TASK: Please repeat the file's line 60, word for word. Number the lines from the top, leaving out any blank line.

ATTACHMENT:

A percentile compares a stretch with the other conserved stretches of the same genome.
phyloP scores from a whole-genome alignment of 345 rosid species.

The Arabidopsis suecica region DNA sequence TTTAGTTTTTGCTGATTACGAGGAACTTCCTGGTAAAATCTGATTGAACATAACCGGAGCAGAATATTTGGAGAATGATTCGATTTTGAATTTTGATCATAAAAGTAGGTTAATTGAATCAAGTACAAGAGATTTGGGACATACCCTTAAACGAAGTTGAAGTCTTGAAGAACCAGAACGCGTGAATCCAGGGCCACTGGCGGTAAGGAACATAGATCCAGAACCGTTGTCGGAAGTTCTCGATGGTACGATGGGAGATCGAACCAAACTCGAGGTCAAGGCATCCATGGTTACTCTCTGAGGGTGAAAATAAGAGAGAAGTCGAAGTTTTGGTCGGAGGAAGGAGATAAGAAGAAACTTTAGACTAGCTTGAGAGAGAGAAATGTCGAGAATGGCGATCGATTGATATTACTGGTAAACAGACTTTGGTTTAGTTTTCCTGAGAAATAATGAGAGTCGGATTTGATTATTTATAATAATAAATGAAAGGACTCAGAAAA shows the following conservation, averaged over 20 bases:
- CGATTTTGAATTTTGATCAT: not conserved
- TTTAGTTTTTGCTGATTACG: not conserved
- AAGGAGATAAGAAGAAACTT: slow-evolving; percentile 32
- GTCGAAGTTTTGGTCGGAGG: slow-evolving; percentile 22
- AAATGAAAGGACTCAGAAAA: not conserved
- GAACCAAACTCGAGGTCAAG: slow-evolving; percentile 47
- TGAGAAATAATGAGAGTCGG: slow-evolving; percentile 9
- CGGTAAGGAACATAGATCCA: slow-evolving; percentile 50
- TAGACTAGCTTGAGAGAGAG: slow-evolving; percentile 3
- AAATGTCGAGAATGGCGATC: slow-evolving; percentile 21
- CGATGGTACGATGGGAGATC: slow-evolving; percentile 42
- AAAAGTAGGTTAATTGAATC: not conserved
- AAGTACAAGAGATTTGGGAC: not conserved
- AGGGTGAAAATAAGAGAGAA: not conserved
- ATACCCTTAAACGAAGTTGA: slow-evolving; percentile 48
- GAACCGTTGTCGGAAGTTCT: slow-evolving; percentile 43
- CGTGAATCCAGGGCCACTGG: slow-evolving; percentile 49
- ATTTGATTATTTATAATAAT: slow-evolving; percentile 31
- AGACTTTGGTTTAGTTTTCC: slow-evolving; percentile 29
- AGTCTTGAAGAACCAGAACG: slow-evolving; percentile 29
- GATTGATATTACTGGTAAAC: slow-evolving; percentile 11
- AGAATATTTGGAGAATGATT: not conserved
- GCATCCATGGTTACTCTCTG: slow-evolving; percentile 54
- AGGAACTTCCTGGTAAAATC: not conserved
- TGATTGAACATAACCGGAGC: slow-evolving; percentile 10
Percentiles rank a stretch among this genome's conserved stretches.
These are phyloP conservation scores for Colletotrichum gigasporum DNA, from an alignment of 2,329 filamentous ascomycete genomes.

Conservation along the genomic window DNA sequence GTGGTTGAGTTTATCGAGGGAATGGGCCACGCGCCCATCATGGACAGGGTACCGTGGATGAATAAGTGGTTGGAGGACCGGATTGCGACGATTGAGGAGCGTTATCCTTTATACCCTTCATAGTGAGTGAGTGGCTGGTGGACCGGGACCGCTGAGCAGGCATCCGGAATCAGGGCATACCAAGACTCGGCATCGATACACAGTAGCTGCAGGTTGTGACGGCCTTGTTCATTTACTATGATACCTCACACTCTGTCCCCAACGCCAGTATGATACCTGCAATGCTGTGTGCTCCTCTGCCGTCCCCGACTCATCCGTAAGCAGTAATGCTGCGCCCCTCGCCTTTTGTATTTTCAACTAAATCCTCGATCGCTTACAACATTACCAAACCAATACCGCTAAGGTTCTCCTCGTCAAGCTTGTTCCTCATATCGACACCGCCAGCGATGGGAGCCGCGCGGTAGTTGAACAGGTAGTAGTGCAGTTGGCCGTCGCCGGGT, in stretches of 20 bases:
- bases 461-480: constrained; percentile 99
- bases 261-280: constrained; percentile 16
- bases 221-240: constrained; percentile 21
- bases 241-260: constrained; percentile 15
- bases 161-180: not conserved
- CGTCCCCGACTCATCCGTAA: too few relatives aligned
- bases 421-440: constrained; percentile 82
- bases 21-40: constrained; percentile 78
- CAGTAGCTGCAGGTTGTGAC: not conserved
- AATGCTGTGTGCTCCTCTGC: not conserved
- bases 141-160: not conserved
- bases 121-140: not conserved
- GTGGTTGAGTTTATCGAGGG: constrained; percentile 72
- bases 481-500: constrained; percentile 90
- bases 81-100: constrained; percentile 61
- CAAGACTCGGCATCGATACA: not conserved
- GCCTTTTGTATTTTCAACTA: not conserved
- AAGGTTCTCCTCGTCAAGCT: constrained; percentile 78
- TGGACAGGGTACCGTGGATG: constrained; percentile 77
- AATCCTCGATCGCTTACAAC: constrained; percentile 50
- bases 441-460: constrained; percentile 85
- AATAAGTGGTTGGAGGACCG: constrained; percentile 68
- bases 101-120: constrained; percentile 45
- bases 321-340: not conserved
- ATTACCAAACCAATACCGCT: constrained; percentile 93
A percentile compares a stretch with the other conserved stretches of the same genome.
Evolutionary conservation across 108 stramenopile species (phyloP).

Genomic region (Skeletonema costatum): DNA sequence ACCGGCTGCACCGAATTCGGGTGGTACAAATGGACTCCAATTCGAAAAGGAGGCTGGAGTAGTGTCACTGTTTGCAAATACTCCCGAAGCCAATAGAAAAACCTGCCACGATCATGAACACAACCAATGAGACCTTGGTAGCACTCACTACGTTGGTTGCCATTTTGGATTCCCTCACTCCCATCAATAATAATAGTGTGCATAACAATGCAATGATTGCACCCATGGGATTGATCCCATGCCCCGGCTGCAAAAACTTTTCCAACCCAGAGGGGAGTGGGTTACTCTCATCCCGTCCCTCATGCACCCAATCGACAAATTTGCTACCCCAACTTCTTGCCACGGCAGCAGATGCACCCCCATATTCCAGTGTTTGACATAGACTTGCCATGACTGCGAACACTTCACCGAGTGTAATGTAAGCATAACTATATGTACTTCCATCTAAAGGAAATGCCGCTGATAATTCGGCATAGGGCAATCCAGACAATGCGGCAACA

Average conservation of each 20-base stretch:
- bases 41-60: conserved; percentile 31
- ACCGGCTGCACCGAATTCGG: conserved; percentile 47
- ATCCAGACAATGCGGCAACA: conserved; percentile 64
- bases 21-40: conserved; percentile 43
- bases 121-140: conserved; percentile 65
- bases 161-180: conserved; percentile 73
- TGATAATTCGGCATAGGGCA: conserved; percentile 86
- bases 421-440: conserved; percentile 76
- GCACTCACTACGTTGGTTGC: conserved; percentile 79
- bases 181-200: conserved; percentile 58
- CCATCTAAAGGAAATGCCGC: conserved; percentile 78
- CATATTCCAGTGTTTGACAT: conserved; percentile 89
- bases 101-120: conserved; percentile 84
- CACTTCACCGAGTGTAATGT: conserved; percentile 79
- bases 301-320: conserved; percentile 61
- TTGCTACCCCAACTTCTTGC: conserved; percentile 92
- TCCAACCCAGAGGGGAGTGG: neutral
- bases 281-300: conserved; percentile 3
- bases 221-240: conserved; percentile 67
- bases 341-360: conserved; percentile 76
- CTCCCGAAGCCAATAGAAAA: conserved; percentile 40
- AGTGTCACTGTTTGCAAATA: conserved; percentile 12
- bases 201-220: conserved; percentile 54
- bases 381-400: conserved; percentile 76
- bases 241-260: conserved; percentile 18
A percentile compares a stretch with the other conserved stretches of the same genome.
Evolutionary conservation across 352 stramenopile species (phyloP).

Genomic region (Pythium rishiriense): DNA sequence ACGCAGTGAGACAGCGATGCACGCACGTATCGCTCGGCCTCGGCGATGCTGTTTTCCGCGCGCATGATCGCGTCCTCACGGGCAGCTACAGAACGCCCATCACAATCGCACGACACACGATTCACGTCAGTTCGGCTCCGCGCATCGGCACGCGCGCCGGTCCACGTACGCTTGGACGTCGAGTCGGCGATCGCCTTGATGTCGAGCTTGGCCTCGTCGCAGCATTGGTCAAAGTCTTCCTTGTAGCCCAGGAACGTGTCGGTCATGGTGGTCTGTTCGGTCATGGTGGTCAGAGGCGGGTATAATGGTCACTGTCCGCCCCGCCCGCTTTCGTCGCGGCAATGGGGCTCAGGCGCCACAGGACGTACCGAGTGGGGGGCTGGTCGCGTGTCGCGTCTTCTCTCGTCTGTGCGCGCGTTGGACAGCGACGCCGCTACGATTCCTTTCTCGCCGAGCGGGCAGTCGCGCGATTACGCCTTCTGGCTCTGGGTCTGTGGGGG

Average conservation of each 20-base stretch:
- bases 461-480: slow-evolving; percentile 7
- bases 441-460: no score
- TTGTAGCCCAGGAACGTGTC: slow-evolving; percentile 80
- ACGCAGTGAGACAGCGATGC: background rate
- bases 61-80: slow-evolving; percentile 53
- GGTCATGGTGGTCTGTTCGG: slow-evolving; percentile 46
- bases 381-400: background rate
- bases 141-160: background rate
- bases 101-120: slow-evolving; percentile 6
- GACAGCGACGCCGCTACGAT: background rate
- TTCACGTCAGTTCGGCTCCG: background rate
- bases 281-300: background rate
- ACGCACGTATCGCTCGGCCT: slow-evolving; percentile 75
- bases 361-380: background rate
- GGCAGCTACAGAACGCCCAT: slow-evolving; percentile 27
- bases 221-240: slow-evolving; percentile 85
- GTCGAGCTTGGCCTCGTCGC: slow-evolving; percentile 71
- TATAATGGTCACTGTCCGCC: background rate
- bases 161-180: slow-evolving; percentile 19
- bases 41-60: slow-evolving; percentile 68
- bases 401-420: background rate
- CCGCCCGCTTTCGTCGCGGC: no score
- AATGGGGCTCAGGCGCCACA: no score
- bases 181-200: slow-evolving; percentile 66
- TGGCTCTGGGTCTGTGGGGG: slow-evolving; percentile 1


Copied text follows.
Average conservation of each 20-base stretch: